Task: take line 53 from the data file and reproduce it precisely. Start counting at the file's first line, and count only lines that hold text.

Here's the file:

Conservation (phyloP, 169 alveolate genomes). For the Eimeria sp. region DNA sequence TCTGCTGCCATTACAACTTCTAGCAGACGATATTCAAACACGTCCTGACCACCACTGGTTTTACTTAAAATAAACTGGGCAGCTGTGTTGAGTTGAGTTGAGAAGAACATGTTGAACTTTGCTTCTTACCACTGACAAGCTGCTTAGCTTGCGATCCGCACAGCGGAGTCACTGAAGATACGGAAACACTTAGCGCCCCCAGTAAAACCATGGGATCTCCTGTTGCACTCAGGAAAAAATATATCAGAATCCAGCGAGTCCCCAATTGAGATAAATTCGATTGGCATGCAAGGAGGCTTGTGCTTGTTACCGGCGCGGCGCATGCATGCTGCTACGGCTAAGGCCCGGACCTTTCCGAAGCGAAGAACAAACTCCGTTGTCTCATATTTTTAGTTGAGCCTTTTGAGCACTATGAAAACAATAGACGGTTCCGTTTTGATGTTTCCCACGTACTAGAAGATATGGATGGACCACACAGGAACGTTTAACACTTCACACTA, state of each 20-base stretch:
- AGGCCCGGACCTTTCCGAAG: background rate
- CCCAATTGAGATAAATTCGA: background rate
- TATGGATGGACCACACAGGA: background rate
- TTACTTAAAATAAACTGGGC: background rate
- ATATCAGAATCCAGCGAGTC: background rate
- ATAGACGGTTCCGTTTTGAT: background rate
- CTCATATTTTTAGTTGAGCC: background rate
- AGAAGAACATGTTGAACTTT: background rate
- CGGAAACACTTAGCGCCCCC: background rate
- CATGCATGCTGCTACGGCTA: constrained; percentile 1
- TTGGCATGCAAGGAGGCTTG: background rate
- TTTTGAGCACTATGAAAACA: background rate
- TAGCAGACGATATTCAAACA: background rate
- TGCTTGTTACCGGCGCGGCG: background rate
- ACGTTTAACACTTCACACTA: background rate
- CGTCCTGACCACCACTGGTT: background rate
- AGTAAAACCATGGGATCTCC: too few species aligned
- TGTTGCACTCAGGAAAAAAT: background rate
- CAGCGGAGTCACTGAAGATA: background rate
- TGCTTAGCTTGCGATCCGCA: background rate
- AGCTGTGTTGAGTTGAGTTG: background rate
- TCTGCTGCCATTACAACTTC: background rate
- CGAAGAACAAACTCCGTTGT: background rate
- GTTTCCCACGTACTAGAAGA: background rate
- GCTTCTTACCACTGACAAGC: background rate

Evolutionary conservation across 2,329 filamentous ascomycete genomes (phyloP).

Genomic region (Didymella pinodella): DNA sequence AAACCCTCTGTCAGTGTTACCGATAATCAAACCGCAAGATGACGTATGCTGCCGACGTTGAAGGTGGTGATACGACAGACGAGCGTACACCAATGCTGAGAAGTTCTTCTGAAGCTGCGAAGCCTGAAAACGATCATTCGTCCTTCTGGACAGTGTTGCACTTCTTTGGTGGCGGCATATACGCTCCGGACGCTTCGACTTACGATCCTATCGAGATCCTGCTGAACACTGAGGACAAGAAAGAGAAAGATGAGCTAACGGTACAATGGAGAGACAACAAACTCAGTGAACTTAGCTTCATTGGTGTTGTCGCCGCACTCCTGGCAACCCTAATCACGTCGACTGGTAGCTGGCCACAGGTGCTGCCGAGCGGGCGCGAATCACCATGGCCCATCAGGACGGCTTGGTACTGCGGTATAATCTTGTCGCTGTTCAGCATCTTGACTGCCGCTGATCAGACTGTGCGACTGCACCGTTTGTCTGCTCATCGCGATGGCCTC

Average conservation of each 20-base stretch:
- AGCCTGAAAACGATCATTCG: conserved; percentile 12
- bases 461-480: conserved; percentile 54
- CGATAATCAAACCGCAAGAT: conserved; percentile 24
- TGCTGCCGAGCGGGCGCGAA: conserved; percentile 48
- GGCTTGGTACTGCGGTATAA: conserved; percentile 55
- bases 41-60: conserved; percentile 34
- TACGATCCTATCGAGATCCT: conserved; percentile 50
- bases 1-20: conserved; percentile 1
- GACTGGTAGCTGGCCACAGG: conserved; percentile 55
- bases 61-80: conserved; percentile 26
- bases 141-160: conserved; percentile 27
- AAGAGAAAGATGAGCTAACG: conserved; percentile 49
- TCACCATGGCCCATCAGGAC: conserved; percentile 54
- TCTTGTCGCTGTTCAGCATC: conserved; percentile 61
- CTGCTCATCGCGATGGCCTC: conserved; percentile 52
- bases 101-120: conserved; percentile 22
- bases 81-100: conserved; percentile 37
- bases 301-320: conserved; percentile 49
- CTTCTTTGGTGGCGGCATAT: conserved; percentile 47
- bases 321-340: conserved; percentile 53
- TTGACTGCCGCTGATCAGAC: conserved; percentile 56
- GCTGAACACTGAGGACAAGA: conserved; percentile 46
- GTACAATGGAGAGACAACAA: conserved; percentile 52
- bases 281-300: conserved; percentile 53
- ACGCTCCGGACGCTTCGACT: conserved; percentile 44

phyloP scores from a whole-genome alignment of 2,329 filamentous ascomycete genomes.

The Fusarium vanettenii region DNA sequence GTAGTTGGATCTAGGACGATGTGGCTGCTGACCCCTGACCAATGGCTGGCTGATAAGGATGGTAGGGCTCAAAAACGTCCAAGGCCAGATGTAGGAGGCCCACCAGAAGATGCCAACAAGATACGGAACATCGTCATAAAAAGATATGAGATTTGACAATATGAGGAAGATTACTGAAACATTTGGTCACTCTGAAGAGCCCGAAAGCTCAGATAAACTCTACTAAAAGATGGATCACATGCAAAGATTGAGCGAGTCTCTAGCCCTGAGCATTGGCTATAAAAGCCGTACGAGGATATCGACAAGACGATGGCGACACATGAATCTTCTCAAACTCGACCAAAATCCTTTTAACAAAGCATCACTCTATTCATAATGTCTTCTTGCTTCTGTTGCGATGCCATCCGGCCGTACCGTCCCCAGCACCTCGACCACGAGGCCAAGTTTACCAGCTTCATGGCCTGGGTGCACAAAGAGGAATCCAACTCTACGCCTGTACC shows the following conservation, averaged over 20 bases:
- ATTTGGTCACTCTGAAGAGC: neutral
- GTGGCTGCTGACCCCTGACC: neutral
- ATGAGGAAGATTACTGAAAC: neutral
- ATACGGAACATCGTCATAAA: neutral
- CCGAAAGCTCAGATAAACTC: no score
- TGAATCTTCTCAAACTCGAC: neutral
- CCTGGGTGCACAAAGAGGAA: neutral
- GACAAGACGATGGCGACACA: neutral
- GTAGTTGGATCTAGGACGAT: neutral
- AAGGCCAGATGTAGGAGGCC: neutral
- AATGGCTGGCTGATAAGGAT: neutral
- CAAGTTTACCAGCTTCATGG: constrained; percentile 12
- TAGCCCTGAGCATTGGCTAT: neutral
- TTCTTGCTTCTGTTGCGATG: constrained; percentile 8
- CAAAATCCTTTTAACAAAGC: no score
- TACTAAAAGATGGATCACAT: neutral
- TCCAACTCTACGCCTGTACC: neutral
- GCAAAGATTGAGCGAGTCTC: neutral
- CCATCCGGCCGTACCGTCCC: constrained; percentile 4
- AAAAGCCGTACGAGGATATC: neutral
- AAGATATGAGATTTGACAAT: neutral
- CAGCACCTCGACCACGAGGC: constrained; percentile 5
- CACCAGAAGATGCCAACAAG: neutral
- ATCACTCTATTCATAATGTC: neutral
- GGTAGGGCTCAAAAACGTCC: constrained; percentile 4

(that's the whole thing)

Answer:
- bases 281-300: conserved; percentile 53